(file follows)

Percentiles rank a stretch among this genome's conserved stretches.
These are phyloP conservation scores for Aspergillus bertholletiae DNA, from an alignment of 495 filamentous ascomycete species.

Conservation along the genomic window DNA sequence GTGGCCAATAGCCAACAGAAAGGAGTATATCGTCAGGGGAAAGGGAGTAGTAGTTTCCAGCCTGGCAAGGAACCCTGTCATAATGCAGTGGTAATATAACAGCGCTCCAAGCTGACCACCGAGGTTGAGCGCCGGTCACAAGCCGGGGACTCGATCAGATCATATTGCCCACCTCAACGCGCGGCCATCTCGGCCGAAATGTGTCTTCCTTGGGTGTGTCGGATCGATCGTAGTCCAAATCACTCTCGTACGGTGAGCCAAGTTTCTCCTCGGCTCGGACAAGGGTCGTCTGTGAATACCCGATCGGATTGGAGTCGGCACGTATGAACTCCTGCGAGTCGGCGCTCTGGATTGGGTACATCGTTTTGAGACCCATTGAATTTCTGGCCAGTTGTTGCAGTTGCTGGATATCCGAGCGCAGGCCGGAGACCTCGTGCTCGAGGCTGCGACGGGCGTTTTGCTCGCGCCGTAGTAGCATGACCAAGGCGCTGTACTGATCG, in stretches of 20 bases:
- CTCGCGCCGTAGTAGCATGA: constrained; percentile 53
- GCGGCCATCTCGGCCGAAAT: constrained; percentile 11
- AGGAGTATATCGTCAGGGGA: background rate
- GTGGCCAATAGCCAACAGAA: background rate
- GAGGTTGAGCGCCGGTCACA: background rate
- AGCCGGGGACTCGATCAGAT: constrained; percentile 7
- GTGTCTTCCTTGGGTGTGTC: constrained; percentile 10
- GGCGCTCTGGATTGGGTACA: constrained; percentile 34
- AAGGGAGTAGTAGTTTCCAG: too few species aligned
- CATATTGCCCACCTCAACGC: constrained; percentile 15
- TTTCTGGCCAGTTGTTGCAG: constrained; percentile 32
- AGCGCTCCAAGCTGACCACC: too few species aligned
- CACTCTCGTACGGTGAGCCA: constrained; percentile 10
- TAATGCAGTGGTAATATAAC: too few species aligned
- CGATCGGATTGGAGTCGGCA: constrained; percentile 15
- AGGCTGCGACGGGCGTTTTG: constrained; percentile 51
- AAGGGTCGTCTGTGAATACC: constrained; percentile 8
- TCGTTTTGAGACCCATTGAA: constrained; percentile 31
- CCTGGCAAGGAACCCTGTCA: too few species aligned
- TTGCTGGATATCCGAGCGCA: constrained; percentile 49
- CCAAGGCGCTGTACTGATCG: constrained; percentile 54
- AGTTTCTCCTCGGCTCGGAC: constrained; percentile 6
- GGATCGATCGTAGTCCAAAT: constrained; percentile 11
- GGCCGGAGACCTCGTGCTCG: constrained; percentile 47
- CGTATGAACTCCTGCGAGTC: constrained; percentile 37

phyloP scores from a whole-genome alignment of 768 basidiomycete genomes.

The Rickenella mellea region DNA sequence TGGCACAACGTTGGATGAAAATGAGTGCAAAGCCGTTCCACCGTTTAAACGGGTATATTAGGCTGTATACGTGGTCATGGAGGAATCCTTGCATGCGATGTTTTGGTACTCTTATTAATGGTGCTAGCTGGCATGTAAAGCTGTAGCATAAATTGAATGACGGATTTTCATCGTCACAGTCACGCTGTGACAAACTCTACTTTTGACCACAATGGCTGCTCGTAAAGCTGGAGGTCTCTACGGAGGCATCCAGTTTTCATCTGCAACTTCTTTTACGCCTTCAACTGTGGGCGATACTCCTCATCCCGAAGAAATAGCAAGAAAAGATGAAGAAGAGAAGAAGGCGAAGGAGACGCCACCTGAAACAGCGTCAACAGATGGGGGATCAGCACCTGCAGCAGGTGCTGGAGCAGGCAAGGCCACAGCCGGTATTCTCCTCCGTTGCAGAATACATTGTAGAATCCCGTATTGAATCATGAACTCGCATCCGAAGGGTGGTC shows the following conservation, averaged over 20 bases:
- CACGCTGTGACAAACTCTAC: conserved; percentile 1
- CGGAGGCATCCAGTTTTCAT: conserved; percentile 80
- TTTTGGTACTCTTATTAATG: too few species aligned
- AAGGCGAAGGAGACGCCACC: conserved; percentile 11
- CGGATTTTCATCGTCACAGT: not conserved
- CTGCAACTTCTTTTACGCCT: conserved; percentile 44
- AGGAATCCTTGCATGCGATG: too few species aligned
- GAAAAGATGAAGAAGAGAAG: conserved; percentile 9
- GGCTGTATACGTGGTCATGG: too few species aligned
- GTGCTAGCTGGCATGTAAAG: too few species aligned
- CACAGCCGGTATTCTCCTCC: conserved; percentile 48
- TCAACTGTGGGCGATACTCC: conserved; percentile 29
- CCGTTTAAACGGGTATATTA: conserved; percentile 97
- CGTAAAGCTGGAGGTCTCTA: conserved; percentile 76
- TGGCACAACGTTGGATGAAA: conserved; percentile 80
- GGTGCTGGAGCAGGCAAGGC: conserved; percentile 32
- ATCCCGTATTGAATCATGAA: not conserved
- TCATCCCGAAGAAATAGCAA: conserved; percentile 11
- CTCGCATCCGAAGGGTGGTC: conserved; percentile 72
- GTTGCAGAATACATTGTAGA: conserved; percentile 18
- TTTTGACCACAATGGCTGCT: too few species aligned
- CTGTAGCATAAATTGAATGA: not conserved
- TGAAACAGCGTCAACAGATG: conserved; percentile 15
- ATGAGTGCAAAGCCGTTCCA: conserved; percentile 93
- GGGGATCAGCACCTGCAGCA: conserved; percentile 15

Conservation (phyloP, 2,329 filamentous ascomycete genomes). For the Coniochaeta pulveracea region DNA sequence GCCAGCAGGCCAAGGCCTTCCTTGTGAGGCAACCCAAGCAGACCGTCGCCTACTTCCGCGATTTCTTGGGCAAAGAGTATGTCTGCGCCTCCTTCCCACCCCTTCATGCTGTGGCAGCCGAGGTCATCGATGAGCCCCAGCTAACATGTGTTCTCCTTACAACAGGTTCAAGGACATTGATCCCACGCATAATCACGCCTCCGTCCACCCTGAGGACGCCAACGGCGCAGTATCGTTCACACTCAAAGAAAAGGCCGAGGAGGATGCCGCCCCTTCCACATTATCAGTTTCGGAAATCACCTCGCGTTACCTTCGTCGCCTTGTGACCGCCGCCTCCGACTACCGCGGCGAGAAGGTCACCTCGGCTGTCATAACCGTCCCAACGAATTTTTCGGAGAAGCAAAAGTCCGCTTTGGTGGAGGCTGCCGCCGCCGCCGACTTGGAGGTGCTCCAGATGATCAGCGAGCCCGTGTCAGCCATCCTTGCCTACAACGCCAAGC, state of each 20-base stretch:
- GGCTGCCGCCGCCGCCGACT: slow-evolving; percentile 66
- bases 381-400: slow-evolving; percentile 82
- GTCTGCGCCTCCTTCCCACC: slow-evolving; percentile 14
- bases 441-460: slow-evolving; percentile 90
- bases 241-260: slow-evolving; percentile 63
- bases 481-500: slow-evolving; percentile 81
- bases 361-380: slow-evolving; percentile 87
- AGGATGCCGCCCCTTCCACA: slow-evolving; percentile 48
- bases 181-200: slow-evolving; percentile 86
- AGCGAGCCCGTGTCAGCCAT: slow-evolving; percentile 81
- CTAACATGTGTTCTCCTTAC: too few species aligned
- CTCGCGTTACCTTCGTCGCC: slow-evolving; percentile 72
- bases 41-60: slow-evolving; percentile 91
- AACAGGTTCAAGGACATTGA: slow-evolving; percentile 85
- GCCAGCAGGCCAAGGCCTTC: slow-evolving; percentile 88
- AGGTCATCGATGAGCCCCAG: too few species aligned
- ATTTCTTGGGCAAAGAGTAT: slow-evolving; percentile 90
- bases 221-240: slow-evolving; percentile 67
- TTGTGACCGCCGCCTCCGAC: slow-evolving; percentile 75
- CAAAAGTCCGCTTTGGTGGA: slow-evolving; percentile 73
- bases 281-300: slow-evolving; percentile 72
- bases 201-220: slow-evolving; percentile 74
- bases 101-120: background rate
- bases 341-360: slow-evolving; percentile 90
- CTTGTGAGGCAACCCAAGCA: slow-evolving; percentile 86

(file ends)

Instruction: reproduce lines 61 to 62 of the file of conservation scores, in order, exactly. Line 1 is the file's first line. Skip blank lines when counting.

- bases 241-260: slow-evolving; percentile 63
- bases 481-500: slow-evolving; percentile 81